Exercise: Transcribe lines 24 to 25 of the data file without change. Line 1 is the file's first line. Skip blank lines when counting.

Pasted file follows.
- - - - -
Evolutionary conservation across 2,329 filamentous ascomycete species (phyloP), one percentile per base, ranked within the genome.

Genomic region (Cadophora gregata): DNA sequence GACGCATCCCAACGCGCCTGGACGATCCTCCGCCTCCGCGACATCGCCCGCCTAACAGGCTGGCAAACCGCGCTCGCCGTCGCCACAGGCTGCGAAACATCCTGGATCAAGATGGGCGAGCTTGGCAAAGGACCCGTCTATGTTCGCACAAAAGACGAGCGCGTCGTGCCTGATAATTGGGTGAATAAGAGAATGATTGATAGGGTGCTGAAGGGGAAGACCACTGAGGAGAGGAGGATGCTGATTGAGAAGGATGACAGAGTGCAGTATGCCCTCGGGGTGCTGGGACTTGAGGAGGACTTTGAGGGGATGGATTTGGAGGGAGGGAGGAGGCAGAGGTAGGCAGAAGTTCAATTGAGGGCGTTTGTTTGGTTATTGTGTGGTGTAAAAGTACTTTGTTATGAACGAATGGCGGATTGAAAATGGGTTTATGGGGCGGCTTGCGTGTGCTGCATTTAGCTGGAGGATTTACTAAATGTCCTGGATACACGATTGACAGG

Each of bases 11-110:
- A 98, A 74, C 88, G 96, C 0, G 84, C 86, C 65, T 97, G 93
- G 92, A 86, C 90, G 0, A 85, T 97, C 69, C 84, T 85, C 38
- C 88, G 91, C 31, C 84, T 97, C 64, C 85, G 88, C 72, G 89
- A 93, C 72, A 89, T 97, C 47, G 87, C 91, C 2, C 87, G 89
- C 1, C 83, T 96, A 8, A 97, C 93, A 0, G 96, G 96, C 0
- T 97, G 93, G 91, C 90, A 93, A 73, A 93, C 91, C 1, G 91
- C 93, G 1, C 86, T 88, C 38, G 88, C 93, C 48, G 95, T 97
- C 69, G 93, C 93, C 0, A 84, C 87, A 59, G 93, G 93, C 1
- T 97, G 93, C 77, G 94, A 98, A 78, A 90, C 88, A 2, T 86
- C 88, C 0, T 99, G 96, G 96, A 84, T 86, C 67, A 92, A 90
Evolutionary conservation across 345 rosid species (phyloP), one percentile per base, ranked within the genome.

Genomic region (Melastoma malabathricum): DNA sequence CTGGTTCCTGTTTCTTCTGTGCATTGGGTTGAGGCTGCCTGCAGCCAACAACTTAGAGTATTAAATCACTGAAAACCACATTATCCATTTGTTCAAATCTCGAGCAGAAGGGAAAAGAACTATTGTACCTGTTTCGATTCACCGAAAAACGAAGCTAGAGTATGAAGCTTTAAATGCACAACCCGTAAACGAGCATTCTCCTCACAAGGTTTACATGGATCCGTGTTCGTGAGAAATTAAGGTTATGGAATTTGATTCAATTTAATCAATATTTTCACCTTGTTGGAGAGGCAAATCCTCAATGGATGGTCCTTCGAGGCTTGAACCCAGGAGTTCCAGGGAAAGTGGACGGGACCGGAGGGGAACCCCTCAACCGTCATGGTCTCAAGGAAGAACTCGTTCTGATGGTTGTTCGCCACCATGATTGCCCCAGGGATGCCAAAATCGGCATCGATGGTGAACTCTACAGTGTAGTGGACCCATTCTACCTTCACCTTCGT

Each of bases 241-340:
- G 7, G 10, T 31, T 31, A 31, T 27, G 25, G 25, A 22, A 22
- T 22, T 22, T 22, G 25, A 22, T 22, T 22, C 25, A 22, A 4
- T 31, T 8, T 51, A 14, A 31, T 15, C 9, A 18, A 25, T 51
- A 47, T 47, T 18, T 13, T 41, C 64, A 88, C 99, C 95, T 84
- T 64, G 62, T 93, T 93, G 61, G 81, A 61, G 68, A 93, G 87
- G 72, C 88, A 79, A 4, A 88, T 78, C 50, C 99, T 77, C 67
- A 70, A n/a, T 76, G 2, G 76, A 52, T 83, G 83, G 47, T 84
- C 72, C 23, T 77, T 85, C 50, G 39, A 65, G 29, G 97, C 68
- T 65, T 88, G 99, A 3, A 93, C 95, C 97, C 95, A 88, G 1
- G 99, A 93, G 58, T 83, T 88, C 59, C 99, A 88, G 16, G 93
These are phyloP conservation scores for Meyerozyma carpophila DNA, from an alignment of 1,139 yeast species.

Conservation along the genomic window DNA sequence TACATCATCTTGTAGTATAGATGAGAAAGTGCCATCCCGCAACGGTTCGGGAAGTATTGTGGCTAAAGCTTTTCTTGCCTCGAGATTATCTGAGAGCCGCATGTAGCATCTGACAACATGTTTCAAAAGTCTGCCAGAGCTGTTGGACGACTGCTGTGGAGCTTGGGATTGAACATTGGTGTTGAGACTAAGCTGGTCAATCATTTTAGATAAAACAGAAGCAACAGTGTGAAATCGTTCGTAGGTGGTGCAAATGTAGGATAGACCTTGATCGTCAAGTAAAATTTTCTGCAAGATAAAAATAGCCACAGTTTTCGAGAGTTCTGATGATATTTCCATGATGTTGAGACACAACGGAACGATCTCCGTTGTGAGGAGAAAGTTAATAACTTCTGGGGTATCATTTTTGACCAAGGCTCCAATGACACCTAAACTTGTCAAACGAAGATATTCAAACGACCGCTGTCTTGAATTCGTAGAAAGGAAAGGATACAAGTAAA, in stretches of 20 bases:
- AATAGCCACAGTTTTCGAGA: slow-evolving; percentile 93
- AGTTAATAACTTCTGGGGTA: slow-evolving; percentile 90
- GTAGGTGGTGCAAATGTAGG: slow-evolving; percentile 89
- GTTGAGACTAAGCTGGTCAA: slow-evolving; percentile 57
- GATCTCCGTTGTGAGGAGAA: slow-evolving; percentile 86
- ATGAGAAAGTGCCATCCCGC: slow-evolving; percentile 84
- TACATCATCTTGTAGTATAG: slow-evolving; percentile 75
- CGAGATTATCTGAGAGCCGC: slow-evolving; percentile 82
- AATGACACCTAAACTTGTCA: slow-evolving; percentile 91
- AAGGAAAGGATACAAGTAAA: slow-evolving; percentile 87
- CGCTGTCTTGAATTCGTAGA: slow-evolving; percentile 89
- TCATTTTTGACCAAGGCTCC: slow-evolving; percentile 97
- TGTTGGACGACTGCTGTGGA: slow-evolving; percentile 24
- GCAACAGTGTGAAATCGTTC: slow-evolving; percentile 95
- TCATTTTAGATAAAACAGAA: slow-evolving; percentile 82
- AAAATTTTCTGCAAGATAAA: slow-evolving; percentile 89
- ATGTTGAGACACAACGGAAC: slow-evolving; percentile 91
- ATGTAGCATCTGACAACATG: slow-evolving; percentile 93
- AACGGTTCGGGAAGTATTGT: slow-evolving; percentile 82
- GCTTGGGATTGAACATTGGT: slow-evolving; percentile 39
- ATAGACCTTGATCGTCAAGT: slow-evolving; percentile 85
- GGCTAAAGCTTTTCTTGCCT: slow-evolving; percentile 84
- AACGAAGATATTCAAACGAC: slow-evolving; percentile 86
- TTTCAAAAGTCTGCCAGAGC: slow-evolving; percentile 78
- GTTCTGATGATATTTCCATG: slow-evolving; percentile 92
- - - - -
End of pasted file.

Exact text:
- C 72, C 23, T 77, T 85, C 50, G 39, A 65, G 29, G 97, C 68
- T 65, T 88, G 99, A 3, A 93, C 95, C 97, C 95, A 88, G 1